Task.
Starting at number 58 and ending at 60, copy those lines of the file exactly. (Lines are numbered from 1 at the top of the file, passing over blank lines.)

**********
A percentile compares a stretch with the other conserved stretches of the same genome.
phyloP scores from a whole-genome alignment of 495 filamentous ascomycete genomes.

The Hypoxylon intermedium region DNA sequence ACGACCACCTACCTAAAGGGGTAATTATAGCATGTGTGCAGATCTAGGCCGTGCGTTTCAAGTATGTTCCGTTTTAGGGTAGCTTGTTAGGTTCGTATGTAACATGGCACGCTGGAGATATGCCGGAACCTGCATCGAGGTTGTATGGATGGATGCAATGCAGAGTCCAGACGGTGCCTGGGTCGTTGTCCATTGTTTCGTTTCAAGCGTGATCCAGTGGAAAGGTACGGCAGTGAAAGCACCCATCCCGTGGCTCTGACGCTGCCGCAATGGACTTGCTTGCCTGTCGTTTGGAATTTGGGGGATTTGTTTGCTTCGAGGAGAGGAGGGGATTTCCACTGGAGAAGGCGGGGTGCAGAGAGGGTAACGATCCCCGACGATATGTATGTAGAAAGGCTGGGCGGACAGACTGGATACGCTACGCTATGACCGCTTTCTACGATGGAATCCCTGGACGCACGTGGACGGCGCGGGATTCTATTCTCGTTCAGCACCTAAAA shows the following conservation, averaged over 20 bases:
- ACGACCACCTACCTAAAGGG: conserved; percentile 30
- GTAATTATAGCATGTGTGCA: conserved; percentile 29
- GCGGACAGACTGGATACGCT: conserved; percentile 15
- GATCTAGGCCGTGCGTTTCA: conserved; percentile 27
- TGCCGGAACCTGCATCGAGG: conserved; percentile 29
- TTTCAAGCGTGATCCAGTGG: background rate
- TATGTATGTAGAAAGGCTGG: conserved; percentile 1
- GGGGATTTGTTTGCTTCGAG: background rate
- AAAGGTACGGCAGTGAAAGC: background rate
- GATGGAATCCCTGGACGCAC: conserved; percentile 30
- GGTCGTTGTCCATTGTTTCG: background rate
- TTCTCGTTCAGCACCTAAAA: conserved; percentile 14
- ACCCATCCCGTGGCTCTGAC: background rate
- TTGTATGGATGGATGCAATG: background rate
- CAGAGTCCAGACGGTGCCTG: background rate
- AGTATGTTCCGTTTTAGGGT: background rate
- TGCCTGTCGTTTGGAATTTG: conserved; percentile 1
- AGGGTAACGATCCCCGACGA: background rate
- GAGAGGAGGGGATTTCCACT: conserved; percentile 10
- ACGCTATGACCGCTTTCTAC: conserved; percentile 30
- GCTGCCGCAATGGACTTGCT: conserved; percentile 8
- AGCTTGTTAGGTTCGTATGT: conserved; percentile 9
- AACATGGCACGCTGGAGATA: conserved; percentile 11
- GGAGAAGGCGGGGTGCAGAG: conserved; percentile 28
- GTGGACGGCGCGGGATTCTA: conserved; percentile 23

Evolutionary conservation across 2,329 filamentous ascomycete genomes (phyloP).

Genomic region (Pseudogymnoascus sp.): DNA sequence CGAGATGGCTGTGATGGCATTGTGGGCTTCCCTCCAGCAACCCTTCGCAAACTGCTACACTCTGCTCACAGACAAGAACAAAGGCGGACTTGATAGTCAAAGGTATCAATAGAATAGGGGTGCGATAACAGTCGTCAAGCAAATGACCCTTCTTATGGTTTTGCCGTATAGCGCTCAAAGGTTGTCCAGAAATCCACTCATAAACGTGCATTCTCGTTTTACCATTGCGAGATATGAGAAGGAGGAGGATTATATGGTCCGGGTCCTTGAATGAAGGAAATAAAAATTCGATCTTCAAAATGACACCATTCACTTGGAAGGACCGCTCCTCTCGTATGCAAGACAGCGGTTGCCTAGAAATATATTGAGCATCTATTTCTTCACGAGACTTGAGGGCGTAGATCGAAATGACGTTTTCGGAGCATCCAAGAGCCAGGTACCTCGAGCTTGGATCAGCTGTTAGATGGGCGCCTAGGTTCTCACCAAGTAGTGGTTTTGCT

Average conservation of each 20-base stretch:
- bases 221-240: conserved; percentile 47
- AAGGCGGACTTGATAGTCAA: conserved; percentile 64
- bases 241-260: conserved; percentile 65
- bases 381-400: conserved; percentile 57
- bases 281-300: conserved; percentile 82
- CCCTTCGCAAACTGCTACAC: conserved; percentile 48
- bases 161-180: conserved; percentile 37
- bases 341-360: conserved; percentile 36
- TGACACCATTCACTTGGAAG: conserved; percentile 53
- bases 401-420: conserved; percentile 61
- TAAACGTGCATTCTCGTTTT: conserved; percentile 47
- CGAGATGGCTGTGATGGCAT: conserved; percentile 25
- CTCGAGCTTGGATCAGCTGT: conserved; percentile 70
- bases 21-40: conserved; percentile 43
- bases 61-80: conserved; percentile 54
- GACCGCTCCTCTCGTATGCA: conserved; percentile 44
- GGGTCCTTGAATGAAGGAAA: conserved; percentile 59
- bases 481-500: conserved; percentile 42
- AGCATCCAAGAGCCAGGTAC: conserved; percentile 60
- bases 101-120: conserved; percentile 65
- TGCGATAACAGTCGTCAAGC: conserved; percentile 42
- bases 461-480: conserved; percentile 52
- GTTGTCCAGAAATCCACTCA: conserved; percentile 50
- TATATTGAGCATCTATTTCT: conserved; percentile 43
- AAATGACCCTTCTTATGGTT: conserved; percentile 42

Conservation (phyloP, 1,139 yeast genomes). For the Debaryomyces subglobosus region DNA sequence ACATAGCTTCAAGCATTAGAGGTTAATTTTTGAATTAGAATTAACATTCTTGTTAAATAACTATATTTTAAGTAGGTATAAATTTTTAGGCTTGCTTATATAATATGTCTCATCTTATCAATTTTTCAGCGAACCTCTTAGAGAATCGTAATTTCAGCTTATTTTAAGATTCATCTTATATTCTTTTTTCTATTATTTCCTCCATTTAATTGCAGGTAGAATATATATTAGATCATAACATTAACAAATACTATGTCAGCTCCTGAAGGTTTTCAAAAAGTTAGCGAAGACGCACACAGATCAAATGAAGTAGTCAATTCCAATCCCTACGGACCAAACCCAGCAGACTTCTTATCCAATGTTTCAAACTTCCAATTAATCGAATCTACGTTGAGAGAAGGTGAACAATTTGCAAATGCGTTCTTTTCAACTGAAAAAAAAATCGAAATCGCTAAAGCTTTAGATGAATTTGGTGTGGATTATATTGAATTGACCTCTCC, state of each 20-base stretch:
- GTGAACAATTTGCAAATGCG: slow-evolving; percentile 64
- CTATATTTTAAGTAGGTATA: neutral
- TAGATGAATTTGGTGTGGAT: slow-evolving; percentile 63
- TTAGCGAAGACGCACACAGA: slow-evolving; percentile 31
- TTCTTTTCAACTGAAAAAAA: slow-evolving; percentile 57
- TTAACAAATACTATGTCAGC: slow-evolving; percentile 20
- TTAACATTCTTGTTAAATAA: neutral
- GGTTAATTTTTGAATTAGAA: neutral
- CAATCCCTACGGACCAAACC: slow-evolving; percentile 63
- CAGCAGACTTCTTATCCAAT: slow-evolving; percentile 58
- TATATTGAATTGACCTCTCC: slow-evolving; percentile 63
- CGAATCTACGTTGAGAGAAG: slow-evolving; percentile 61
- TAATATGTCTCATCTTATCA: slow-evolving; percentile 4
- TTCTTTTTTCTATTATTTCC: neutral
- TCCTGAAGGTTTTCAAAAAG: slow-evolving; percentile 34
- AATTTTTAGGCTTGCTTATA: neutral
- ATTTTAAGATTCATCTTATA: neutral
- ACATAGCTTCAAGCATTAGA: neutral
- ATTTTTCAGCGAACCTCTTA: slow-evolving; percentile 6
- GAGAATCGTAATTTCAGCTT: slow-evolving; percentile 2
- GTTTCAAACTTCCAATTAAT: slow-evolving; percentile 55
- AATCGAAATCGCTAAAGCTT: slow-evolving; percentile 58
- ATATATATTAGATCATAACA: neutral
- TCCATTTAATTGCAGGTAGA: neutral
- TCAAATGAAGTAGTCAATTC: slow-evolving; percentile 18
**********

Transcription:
- GTGAACAATTTGCAAATGCG: slow-evolving; percentile 64
- CTATATTTTAAGTAGGTATA: neutral
- TAGATGAATTTGGTGTGGAT: slow-evolving; percentile 63